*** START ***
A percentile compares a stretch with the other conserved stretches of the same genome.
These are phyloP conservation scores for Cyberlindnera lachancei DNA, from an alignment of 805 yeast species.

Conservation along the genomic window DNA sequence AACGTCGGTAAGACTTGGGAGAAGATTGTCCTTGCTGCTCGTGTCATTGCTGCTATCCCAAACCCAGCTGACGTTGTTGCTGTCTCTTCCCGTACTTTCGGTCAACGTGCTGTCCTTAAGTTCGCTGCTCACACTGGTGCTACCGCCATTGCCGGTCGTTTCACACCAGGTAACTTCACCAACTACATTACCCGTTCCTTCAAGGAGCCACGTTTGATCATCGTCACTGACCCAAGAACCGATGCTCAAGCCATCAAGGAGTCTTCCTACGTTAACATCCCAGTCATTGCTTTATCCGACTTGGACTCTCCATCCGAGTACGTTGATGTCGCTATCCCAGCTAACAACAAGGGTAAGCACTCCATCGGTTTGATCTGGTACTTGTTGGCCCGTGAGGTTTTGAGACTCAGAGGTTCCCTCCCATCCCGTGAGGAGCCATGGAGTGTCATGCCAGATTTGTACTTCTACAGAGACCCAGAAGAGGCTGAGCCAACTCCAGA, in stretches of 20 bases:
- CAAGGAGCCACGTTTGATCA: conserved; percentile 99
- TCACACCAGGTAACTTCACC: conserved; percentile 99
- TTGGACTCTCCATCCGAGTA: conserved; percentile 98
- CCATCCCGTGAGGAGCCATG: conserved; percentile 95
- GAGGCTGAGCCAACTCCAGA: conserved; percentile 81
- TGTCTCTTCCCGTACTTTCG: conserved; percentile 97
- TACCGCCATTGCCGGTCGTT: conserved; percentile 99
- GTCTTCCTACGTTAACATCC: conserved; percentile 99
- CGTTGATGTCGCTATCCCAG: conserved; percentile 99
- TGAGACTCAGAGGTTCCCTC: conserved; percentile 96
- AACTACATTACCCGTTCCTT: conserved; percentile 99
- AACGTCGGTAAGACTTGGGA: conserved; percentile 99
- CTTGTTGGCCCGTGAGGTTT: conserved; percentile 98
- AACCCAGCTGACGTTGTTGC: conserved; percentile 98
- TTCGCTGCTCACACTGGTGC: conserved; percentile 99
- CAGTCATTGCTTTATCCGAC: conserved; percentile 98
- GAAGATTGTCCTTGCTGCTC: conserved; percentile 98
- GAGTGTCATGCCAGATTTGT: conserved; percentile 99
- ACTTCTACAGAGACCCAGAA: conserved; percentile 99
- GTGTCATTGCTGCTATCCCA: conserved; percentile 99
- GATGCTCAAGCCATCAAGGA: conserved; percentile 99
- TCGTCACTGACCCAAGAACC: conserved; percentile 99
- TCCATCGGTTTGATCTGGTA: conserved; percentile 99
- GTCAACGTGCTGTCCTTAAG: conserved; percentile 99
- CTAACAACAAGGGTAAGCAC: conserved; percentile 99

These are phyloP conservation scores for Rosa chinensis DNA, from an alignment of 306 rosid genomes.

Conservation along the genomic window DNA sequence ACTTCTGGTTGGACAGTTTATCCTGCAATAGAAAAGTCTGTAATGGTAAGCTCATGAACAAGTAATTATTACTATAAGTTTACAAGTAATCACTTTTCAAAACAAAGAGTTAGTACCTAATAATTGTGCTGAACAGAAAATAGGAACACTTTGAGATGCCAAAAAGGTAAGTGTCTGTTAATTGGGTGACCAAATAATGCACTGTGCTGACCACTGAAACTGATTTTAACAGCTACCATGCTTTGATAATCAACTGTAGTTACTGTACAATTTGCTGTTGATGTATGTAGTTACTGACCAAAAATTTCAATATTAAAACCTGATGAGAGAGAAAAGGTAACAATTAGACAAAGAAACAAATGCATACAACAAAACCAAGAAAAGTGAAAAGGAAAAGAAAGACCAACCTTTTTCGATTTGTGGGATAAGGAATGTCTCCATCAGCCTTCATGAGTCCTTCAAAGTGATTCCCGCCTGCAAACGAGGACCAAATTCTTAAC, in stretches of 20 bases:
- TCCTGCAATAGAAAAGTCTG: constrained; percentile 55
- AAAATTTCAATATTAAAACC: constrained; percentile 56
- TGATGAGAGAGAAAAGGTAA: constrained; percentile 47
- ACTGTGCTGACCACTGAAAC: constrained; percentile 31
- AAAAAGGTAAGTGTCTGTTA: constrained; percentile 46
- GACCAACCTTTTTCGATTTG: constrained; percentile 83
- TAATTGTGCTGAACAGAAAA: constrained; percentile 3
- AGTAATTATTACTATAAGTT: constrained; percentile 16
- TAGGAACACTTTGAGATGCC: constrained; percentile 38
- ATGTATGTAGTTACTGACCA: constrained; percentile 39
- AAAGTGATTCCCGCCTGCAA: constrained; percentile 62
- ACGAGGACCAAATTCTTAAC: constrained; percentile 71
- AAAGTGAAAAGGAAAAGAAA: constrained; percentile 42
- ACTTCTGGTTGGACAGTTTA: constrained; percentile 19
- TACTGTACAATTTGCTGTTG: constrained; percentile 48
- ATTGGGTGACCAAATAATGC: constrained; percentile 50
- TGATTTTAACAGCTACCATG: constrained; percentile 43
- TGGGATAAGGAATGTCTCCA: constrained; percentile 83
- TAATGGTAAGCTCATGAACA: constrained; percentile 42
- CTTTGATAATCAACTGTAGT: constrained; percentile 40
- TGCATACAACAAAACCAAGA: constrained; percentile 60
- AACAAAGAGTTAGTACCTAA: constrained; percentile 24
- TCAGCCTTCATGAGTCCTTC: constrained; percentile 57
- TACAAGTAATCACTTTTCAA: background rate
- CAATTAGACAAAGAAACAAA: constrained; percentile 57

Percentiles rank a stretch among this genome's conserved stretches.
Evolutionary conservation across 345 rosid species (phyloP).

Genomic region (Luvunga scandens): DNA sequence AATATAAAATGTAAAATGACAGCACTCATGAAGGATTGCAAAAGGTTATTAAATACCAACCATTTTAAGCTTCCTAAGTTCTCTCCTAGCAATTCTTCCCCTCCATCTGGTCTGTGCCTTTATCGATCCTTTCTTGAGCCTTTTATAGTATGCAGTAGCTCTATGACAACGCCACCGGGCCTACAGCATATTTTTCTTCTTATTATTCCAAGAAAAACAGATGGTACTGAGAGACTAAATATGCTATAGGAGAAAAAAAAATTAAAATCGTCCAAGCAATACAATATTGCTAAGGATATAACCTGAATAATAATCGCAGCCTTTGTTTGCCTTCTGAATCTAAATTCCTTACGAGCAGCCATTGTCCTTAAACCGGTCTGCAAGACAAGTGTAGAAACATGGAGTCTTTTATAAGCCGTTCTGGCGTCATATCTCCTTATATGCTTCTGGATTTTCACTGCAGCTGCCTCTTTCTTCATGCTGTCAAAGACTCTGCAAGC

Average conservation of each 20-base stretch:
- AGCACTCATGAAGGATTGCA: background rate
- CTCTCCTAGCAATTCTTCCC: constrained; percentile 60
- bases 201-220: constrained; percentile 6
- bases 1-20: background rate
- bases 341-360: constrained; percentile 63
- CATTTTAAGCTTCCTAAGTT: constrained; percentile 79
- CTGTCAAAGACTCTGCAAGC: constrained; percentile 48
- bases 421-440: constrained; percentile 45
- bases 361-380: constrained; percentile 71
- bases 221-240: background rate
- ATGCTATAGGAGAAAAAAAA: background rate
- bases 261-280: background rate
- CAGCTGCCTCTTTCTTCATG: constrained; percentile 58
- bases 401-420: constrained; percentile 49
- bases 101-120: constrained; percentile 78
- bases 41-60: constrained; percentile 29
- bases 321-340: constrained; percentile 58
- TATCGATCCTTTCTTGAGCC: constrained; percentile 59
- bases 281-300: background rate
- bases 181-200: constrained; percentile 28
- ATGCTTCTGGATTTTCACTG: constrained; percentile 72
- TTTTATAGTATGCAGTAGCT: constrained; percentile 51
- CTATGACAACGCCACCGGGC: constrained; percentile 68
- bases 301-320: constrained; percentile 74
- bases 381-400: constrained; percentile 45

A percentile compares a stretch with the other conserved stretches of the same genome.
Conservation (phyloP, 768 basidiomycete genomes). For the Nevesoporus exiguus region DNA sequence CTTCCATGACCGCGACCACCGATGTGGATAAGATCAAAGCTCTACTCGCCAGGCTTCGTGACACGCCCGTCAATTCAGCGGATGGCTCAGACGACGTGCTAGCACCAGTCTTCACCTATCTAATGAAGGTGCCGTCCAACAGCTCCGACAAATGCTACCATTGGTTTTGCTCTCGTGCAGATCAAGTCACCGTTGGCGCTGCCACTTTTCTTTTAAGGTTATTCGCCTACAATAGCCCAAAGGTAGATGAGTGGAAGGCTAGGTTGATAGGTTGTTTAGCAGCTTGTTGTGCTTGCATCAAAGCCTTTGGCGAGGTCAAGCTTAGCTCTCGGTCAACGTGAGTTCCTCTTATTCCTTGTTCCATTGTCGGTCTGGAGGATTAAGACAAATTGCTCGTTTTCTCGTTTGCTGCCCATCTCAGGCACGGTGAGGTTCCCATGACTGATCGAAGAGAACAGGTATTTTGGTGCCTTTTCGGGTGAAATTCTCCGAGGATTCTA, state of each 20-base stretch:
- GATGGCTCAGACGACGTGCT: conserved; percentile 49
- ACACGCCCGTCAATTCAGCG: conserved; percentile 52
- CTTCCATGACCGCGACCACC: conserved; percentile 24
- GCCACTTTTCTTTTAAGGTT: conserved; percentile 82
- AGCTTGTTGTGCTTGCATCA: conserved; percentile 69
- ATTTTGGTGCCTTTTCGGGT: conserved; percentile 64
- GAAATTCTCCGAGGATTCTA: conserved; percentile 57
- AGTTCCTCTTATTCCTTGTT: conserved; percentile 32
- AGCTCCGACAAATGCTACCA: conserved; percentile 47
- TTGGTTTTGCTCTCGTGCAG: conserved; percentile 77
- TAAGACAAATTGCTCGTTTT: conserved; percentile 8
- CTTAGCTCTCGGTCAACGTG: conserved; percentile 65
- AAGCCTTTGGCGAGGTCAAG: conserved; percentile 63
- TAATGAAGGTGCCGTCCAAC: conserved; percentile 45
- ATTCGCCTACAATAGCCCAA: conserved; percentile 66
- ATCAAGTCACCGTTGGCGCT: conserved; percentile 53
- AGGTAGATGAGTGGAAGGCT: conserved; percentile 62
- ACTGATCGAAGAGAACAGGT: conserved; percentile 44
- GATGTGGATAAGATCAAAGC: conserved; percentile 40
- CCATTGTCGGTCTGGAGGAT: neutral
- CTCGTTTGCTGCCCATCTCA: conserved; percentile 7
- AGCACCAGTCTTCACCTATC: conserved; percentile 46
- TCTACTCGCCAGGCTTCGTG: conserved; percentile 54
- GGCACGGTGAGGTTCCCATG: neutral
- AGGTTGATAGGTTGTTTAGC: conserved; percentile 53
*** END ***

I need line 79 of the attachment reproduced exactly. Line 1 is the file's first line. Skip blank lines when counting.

- bases 181-200: constrained; percentile 28